Two months of Soylent

I’ve been drinking Soylent, the powdered meal replacement, once a day for nearly two months. Here’s what it’s been like for me, separated in different modules so that you can read whatever you’re most curious about.

Why I got it. The University of Rochester is located inside the bend of a river. A huge cemetery caps the bend so that the only ways out are the tips of the curve. You can cross the river via a bridge, into a neighborhood responsible for a big chunk of all crimes committed in upstate New York. The upshot is that for a city-based college, the U of R offers unusually few good food options close to campus. The dining halls serve dining hall food, expensively; there are no substantial grocery stores around; there are few restaurants, even fast food joints, nearby.

I like to cook, and right before senior year I was living in the center of Toronto while working at a company that offers daily catered lunches. After that summer I decisively gave up hope that college food could be fun. So I ordered Soylent.

(Incidentally, the company I worked at runs the software used to sell Soylent.)

Taste. I’ve received two types of Soylent: Version 1.3, which I’ll call cake-mix Soylent; and Version 1.4, which I’ll call burnt-sesame Soylent. The earlier one comes with bottles of oil that are to be mixed with powder and water; the latter version is straight powder.

1.3 has a sweet taste. It’s presumably the version reviewed by The Verge, which likened the flavor to peanut butter mixed with milk. Appealing, no? Those though aren’t the words I’d use. For me it smells and tastes like those Betty Crocker vanilla-flavor cake mixes: A bit oversweet, but otherwise quite pleasant. The consistency is thin, so it doesn’t go down all that smoothly.

I prefer 1.3 to 1.4. This newer version is bland, hardly sweet. It has more of a savory taste, and the best I can do to describe it is to say that it reminds me of slightly burnt sesame seeds. There’s a bit of a nutty flavor. It’s thicker and smoother, but I do miss the sweetness of the old version.

As I started to drink Soylent regularly, I got scared of the possibility that I’ll one day find it too revolting to swallow. That won’t happen soon, but the thought lurks. Once you reach that point you never want to drink this stuff again, no matter how thoroughly it’s modified and updated. A problem I’ve had with both versions is the persistence of clumping; you can’t get rid of the occasional bit of dry powder in your mouth as you drink. Making it with warm water doesn’t eliminate them. No matter how aggressively I stir and shake, they’ll always be there, undissolved. (Note: I don’t have a blender and haven’t at all been creative with the mixture, for example by adding fruits or cocoa.)

Last thing about taste: You’re supposed to make Soylent the night before and let it chill in the fridge. One day I forgot to do that and had it “fresh.” It was awful. Good Lord. Never drink this stuff warm.

Satiety. Soylent is filling for the moment, but I get hungry soon afterwards. I usually have it to replace lunch, and am looking for food three or four hours later. I’m not a snacker, but I have to keep a stock of apples and cookies. Soylent might make more sense for breakfast, when convenience is more of a premium and where the distance to the next meal is shorter.

I can’t see myself going entirely without food, as anyway this was never my intention. I enjoy cooking if I have easy access to ingredients! I’d be hitting the point of revulsion much sooner if I have this more than once a day.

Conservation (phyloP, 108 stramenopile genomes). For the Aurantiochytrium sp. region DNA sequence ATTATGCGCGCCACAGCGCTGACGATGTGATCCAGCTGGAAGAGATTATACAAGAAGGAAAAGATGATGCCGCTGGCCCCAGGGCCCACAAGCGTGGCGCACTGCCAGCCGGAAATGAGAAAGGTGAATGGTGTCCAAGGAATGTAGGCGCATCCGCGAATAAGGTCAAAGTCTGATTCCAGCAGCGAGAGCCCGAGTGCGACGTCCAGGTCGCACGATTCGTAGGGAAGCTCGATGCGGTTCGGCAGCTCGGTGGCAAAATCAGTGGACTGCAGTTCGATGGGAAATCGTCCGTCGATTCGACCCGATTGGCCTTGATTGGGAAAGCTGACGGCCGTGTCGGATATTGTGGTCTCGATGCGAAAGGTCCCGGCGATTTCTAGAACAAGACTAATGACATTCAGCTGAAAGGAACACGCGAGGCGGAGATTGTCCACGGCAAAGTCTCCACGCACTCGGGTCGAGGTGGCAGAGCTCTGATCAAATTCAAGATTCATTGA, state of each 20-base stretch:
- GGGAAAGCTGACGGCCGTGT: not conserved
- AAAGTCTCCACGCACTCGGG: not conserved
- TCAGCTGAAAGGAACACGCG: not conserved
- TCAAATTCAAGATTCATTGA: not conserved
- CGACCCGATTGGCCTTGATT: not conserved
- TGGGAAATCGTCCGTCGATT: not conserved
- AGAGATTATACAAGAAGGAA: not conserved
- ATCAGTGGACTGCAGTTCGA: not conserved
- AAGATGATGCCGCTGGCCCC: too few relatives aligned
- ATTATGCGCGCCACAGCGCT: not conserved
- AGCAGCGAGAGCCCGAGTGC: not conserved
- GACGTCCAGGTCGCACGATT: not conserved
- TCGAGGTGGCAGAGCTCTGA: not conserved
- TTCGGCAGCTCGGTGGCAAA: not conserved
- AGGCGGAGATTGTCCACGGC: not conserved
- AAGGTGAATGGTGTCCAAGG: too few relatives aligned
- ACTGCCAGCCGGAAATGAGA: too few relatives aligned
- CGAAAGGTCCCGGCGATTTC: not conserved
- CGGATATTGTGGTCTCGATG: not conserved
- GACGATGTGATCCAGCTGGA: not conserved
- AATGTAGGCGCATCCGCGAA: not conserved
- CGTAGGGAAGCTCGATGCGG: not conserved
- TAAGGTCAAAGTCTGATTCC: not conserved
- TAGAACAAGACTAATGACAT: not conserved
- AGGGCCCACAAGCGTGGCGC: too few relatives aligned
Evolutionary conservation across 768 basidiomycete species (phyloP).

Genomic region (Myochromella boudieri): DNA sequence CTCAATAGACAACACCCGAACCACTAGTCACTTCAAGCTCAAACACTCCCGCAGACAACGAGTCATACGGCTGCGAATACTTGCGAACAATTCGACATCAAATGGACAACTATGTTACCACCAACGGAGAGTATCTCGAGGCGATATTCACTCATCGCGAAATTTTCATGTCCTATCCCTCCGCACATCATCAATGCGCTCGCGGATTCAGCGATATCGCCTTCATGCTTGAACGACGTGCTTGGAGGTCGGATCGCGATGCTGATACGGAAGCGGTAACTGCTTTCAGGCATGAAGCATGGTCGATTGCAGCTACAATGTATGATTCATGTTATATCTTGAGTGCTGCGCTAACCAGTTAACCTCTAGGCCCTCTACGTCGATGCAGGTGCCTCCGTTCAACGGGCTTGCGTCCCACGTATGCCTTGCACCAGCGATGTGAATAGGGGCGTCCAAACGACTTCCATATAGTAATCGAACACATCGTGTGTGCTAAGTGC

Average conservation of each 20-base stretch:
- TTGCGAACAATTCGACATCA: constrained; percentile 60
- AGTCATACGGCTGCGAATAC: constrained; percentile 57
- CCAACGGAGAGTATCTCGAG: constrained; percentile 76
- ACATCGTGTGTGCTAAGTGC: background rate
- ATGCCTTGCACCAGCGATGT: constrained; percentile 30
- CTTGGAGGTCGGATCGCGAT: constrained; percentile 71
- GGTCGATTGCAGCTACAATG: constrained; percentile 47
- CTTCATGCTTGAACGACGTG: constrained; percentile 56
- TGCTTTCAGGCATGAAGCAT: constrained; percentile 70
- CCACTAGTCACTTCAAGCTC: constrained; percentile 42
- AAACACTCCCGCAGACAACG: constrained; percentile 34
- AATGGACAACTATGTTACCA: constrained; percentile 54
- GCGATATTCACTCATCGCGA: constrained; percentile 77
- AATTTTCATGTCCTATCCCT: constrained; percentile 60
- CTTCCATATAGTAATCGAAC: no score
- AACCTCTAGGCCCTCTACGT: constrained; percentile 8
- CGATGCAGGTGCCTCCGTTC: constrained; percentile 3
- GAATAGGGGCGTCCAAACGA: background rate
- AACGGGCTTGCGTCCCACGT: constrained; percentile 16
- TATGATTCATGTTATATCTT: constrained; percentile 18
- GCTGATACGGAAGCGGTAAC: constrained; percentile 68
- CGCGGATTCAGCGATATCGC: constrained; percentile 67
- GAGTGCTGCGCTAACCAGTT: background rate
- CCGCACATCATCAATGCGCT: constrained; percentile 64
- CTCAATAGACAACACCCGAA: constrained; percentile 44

Health. I’ve experienced no noticeable changes in health or digestion. Some people say that they lose weight, get more energy, or even get to see skin improvements. I haven’t noticed these or any other changes. It’s all been… normal.

Storage, preparation, and convenience. The raw powder can last a long time (upwards, it’s claimed, of two years). But watch out for the caveat: Soylent spoils quickly once you make it.

It takes me four days to finish a batch. Twice when I skipped a day the last quarter of Soylent spoiled, and when it was always refrigerated too. So I’m wary of taking it out and bringing it for example on a hike. You run the risk of spoilage, it tastes terrible when unchilled, and the container is hard to clean in the outdoors.

Making Soylent is as convenient as promised. All you have to do is dump a bag of powder in a pitcher made by the company, throw in water and oil, then shake/stir. With the new Soylent, you don’t even have to add the oil. These are the basics. I’ve learned tweaks, e.g. having water in the pitcher before adding the powder to reduce clumping.

It takes maybe ten minutes, and then I have lunch for four days. Washing the big, gooey pitcher requires lots of soap and water, but of course that’s easier than doing lots of dishes.

Has it been life changing? Not really. The positive take is that Soylent is great if you’re not expecting a lot out of it. I’m little affected healthwise. I don’t find that I have a lot more extra time. That said, it is nice not to have to think about what to do for lunch.

I guess that the biggest benefit of Soylent for me is a psychological one. I don’t always want to cook, but I’m frugal enough not to want to eat out more than a few times a week. I’ve always been a lunch packer. Soylent makes it easy for me to get out of cooking every day without having to feel guilty about eating out. After all, this stuff is cheap, about $3 per meal.

Frustrations with the company. I placed my first order last July, hoping that the shipment would start in September. Soylent told me to wait until October. Come October, a delay: The company told me to expect it in November. Come November, delay again. By the time the powder arrived I had already moved to Germany. Soylent doesn’t ship internationally so I had to wait trying it out until I returned.

Once the subscription started everything was smooth, but the delays were annoying. The advertised two-month waiting period turned into a five-month one.